Monday, February 16, 2015

Science Dispatches from San Jose

San Jose, California was the place to be for science this week. The American Association for the Advancement of Science held its annual meeting there, featuring talks and lectures and exhibits from across all fields of science. There was even ice cream.

On top of presenting the latest research findings, the annual AAAS meeting is big on promoting science communication and education. There are dozens of sessions and talks talks on the subject, but the real highlights are its Family Science Days. Each year the conference opens its exhibition hall for the public to see the displays and play with the science. Thousands of people show to get their hands dirty and minds blown.

There are a ton of really cool demos and exhibits, some of which I'd never seen before. This funky looking contraption is a line of pendulums, each a little bit longer than the last, with big round rings for flair. Each one swings for a different length of time and the longer the arm, the longer the swing.

One thing that caught my eye was a green clanking monstrosity that looked like it was built out of an erector set with whirring gears and spinning dials.

Turns out it was a computer, well more of an adding machine. In the 1820s, Charles Babbage designed Difference Engines like these to multiply long and complicated numbers together, but they never made off the paper. It wasn't until 1991 the first operational model was built. It's amazing to think of a computer that operates on steam rather than electrons.

A hundred and fifty years newer but only marginally less obsolete, the Altair 8800 was one of the first computers that people could take home and hack into. Bill Gates had one. Steve Wozniak wanted one, but couldn't afford it, so he built his own. These were the hot item in tech geek circles in 1975, even though it couldn't really do more than multiply numbers together. Still, this piece of history helped spark the computer revolution.

In a lot of ways, 3D printing is at the point today where the Altair was when it was new. It's a young technology that people are just starting to be able to bring home and play with, and has the potential to spark a revolution in its tech industry. However instead of crunching numbers, 3D printers use polymers to build objects up one paper-thin layer at a time. It's a really exciting combination of materials science and computing science. This new model, designed by the Blacksmith Group at Nanyang University in Singapore and debuting at AAAS, not only can print 3D objects, it can make 3D scans as well.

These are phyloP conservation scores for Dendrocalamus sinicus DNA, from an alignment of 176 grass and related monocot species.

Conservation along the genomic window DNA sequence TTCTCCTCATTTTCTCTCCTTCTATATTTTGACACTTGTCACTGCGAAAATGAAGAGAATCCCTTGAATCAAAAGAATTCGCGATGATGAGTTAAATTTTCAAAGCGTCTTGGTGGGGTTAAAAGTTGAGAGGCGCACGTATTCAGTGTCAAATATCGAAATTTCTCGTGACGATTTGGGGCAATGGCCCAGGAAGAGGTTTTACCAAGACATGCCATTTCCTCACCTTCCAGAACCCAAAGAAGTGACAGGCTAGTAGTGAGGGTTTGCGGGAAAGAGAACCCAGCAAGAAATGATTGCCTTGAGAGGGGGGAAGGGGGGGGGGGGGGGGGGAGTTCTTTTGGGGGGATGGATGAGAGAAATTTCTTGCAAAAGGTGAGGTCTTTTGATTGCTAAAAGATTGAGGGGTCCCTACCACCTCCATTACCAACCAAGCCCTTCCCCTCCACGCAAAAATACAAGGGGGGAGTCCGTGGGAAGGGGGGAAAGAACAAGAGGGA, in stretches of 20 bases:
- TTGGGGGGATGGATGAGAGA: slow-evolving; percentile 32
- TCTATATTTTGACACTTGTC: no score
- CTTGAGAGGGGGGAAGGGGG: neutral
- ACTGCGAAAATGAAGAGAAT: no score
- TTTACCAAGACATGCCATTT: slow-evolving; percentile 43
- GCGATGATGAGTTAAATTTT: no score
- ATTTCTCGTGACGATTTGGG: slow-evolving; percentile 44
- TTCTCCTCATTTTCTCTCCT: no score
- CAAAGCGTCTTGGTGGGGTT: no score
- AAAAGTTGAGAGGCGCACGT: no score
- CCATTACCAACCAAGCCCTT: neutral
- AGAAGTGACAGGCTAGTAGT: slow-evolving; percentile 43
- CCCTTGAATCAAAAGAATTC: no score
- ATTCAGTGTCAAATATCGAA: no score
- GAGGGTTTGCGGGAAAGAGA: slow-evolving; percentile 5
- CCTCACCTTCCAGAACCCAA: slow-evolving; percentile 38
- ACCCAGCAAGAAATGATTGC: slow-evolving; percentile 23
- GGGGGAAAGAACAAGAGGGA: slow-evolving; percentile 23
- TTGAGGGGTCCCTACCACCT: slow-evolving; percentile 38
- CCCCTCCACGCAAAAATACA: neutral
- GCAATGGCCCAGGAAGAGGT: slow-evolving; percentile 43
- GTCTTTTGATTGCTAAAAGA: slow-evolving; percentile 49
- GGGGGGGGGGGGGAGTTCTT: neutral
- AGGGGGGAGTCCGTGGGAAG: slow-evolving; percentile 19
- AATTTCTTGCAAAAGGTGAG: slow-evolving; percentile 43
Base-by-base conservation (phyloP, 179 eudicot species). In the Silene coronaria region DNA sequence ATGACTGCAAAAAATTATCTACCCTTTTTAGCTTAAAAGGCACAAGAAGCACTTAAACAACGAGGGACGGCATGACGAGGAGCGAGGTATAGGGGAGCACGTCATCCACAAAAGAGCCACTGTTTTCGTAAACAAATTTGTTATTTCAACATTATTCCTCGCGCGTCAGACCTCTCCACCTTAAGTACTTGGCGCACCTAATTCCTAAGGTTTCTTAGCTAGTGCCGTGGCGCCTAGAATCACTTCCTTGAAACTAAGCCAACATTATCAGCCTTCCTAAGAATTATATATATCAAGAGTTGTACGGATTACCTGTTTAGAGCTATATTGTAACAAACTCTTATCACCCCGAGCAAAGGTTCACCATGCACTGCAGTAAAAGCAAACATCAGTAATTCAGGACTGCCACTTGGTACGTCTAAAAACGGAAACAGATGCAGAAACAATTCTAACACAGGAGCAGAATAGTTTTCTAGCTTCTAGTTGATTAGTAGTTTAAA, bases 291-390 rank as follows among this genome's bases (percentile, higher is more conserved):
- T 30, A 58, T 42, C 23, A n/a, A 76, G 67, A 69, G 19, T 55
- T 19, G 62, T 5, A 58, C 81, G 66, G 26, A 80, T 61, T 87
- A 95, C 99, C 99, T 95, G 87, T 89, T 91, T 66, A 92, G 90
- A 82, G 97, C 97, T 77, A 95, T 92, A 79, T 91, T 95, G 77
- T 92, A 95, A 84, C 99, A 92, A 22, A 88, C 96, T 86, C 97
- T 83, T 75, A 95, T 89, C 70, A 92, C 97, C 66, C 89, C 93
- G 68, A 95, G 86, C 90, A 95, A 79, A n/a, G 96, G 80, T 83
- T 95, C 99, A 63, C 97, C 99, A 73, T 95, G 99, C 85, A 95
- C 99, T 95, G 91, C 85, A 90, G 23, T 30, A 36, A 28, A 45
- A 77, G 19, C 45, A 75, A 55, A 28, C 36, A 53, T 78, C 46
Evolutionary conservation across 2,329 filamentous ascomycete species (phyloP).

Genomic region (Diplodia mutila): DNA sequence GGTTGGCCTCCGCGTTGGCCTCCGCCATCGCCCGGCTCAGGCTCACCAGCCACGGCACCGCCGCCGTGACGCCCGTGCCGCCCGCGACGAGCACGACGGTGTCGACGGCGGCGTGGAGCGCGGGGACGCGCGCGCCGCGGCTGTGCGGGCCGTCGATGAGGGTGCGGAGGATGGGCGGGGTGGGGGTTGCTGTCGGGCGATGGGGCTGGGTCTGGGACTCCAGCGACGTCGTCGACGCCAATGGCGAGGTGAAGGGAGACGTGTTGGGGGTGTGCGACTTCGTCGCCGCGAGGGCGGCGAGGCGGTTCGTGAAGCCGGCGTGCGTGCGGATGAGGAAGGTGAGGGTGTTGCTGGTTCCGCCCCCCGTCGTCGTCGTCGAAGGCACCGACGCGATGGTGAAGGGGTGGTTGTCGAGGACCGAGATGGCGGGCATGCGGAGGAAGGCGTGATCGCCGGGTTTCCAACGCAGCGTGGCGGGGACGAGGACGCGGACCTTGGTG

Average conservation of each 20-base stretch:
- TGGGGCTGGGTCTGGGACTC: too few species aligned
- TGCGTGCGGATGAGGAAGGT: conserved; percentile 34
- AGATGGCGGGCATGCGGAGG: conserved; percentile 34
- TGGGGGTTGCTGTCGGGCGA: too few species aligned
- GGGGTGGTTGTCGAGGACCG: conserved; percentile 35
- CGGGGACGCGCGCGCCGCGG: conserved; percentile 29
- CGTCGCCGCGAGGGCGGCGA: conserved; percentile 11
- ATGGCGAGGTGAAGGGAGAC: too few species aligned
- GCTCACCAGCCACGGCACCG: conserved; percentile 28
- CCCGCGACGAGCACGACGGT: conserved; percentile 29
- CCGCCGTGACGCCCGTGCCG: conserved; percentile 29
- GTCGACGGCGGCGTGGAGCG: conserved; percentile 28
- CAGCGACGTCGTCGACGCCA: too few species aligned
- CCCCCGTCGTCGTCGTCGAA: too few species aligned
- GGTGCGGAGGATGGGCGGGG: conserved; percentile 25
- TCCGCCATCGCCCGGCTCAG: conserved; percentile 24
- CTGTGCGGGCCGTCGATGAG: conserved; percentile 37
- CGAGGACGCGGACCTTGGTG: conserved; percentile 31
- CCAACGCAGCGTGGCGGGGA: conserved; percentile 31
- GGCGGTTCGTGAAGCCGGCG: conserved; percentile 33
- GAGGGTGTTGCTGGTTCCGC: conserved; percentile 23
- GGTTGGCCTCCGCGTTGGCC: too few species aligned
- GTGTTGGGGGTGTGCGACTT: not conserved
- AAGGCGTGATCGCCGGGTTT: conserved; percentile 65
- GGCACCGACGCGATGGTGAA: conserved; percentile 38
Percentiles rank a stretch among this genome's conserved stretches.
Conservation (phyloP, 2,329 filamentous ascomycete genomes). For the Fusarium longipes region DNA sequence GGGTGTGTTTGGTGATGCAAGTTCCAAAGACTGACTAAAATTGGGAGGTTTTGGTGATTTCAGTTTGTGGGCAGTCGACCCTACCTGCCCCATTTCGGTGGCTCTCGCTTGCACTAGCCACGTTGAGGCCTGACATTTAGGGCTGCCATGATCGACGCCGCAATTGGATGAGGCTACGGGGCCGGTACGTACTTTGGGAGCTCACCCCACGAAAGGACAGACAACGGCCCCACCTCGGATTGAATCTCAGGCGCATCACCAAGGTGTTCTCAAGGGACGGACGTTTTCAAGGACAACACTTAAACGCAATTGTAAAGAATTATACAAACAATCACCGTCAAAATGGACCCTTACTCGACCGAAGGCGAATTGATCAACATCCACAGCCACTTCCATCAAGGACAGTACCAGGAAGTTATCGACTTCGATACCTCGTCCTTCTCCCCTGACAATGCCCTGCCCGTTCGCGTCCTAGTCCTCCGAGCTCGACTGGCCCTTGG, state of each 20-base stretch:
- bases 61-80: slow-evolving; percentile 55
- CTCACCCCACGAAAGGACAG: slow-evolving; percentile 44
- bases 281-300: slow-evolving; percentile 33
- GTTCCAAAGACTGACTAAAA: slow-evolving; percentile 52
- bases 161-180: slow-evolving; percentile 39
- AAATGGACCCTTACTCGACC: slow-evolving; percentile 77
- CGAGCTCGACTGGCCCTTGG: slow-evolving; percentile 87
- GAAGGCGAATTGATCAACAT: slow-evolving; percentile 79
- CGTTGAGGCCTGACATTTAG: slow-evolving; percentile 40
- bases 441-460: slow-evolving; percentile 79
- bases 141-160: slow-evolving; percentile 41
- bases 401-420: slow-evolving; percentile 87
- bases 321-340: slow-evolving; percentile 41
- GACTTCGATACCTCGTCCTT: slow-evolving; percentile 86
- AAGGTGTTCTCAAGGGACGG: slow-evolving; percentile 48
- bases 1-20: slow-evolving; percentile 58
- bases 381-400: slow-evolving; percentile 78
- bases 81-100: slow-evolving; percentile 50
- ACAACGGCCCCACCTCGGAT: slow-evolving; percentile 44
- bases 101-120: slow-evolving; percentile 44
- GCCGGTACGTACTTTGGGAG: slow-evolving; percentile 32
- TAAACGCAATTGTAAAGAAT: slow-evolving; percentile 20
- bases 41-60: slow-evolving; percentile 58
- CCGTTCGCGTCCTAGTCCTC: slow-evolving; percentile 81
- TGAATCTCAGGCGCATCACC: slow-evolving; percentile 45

NASA has been getting into the 3D printing game too. Right now, a version of this model, built by Made in Space, is spitting out widgets on the International Space Station.

The crew of the ISS printed their own version of this ratcheting wrench in December. It makes a lot of sense to keep a 3D printer in space for all the times astronauts need something they didn't bring with them. It's easy to beam up designs and it takes up way less room than a full sized machine shop.

Microgravity experiments are the space station's specialty. It's unquestionably the best platform for finding out how crystals grow or fluid behaves in a weightless environment. Most of these experiments are launched in tightly packed lockers like this one, which is a system for culturing cells in space.

Just as cool as putting experiments in space is sticking them more than two kilometers below the ice at the North Pole. Berkeley National Lab brought a digital optical module, or DOM, from one of my favorite experiments, the IceCube Neutrino Observatory. Right now, hundreds of these are frozen deep in the dark ice at the bottom of the world, watching for the rare flash of light from a neutrino striking a water molecule head on.

The photomultiplier tube on the underside of the DOM is what actually sees the almost imperceptible flash of light. It has to be buried so far under the ice because otherwise incoming cosmic rays would drown out the faint neutrino signal. I love meetings like AAAS because they're such great opportunities to be able to see these kinds of artifacts and equipment I've read so much about.

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